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The Third Miracle: A Novel Paperback – June 16, 1998


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Product Details

  • Paperback: 240 pages
  • Publisher: Touchstone; Reprint edition (June 16, 1998)
  • Language: English
  • ISBN-10: 0684847426
  • ISBN-13: 978-0684847429
  • Product Dimensions: 5.2 x 0.6 x 8 inches
  • Shipping Weight: 8.3 ounces (View shipping rates and policies)
  • Average Customer Review: 3.6 out of 5 stars  See all reviews (12 customer reviews)
  • Amazon Best Sellers Rank: #2,699,328 in Books (See Top 100 in Books)

Editorial Reviews

From Library Journal

Esteemed theologian Father Frank Moore is estranged from the Catholic Church, but when a possible miracle demands investigation, the long arm of the Church drags him back. The parishioners of the Church of Saint Stanislaus in Queens, New York, believe that the tears of blood a statue of the Virgin Mary has cried every October for ten years are connected to the death of Helen Stephenson, who, although not a nun, lived in the convent at the church and performed many good deeds in the community. Frank, who has had to disprove miracles before and hates robbing people of their hopes, wrestles with a crisis of faith while gathering proof of Helen's sainthood. He also finds himself falling in love with Helen's daughter. When hotshots from the Vatican arrive so that Frank can argue his case, the novel takes on the characteristics of a good courtroom thriller. Some readers will find the priest's crisis of faith all too predictable. But this novel is suspenseful from start to finish, and most readers will be swept up in a feeling of hope against hope, longing for miracles to be proven. By the scriptwriter for the film Gangster Apparel; for all popular collections.?Keddy Ann Outlaw, Harris Cty. P.L., Houston
Copyright 1997 Reed Business Information, Inc. --This text refers to an out of print or unavailable edition of this title.

From Kirkus Reviews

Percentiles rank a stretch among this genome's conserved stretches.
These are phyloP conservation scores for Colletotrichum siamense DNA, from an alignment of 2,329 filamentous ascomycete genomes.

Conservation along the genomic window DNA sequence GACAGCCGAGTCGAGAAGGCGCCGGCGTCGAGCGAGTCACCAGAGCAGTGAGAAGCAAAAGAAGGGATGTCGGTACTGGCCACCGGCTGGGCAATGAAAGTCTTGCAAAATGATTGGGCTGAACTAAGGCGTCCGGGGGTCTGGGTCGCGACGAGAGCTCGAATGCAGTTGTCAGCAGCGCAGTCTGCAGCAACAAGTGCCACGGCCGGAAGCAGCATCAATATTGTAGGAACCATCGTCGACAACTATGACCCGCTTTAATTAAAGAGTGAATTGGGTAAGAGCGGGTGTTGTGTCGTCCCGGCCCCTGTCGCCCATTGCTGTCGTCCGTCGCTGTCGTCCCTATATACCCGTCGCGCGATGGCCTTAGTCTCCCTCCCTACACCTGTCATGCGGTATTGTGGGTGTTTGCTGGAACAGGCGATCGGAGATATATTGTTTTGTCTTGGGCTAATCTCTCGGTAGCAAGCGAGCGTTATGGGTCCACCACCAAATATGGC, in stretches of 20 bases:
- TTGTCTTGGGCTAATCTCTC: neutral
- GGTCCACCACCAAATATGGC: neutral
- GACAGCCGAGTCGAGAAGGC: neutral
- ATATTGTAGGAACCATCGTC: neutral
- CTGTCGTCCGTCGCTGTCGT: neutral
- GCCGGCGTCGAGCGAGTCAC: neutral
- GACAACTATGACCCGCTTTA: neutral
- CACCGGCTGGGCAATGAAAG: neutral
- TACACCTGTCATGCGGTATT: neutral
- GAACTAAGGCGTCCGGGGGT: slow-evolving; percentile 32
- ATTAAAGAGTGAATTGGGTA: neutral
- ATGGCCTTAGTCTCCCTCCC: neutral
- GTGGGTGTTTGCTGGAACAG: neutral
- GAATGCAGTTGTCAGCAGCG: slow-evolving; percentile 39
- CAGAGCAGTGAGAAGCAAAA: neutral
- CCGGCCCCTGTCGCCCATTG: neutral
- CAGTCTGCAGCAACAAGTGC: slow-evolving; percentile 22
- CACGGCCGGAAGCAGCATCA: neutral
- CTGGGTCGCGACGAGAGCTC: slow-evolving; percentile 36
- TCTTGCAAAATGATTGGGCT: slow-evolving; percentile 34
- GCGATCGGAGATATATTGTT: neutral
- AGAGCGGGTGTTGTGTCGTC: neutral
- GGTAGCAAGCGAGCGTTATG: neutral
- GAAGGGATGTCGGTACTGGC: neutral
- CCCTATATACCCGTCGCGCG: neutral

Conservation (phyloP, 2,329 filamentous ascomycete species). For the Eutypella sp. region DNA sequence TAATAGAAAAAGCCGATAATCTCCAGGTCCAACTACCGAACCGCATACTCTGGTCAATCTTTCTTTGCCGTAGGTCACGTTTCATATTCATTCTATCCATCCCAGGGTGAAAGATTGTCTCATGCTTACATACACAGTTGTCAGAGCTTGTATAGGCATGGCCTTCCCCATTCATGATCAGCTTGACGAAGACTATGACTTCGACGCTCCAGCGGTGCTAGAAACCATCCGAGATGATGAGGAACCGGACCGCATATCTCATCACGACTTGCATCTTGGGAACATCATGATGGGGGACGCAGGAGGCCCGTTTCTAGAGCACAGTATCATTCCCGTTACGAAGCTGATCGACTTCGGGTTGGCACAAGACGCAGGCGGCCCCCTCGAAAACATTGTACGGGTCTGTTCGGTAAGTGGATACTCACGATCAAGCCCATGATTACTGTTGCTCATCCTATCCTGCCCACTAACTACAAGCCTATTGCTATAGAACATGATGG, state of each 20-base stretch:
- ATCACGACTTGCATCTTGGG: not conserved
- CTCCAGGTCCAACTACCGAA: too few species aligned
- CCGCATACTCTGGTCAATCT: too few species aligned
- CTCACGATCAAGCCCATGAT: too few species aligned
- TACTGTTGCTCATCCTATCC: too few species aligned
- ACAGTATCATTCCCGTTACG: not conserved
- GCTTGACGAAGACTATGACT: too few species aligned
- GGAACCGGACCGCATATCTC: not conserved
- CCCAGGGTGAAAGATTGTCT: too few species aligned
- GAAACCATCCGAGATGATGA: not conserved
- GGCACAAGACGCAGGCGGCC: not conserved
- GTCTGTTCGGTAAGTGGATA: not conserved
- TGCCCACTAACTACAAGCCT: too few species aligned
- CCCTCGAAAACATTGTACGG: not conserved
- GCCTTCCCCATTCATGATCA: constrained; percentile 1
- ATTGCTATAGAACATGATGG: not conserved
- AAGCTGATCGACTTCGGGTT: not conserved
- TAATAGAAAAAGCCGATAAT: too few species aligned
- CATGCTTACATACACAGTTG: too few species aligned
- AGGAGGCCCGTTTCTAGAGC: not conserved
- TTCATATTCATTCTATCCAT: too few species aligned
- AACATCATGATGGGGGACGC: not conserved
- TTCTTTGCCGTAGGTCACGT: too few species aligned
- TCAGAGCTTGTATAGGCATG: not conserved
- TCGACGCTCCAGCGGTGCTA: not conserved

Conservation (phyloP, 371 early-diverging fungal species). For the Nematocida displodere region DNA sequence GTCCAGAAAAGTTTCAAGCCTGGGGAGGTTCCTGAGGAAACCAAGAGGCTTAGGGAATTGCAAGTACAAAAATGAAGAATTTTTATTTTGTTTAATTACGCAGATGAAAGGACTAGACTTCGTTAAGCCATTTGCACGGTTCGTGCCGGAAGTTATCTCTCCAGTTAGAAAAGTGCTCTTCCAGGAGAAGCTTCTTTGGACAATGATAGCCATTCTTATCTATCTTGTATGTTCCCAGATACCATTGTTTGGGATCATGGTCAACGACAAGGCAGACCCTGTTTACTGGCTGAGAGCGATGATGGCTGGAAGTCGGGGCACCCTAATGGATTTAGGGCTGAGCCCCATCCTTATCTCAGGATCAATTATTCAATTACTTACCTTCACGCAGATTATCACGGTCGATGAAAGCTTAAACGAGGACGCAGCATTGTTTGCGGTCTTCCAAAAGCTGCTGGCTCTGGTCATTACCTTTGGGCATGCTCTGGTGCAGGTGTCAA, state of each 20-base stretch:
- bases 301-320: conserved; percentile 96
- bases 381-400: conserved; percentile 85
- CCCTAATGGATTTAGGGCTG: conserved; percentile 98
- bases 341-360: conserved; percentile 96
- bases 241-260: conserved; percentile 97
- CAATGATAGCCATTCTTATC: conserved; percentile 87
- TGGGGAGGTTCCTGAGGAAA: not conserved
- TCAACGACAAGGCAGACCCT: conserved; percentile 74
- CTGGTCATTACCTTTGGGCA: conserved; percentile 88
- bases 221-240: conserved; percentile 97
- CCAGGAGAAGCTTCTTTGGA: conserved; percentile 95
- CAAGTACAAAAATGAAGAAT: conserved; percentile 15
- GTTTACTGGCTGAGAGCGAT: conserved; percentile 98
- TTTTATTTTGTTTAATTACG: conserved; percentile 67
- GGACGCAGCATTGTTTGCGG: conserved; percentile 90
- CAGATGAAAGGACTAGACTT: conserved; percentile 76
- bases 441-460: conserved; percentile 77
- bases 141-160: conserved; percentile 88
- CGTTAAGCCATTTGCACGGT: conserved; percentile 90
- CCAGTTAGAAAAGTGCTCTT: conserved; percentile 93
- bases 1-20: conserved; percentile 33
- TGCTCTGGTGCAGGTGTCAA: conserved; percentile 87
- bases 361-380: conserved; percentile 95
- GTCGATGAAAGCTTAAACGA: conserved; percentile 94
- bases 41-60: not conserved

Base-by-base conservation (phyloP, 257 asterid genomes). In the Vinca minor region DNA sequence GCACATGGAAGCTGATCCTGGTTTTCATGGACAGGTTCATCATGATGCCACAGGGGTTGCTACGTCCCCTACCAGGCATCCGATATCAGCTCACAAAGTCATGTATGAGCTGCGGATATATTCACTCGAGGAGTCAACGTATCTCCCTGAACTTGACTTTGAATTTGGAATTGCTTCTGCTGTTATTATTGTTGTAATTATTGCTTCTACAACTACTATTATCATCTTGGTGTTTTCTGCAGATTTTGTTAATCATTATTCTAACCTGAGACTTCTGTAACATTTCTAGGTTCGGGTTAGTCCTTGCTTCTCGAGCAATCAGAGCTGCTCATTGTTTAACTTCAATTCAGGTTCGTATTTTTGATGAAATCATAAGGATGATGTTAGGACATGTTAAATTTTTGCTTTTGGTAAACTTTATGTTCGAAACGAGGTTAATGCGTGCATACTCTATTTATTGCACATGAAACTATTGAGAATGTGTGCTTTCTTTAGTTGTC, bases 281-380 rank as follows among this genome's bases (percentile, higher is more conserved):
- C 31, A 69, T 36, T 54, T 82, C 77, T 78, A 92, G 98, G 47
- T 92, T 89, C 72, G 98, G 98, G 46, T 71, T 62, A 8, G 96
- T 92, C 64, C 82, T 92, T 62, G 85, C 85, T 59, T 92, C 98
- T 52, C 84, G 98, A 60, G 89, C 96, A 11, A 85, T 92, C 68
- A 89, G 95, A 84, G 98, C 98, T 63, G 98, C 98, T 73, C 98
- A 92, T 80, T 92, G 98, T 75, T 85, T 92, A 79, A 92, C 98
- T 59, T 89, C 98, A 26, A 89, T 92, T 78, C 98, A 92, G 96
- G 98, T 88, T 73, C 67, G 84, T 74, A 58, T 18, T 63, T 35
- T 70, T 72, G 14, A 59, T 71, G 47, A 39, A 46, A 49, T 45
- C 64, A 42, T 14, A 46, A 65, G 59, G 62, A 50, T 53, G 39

Debut novel by screenwriter Vetere exploring Catholic dogma, the nature of miracles, and the process by which a saint is canonized. Vetere tells an absorbing tale of a priest who secretly acknowledges that he has lost his faith but who is nonetheless called to investigate whether a woman long resident in a convent in New York was in fact a saint. The story turns on God's grace and its mysterious workings, with little hint of melodrama. Father Frank Moore made a splash when he published The God Within, a study of faith. Then Frank's mentor, Father Falcone, became involved in what seemed to be miraculous events and was himself examined for canonization following his death. Frank, sent to investigate, discovered that Father Falcone had lost his faith and drowned himself. Devastated, his own faith shattered, Frank goes into hiding until the materialistic Cardinal Cahill finds and appoints him to consider the possible canonization of Helen Stephenson. Actually, the Cardinal wants Frank to destroy Stephenson, since she also spoke out for the ordination of female priests. But miracles surround her. For ten years, the statue of the Virgin outside the church of St. Stanislaus in Queens has cried tears of blood every October, the month of Stephenson's death. A cult arises, and, as at Lourdes, the sick arrive to be healed by the tears; some are saved at the brink of death. Frank's job, meanwhile, is to probe every aspect of Stephenson's life and look for flaws that would deny sainthood. One such flaw seems to be that Stephenson, a nurse, abandoned her daughter Roxana in order to enter the convent at St. Stanislaus, and Roxanna has never forgiven her. Frank becomes embroiled erotically with Roxanna, but eventually he must face a Vatican team of cardinals and lay out the case for Stephenson. Fascinating portrait of the church's internal workings--but the characters (and drama) take second place to larger questions of faith and doubt. -- Copyright ©1997, Kirkus Associates, LP. All rights reserved. --This text refers to an out of print or unavailable edition of this title.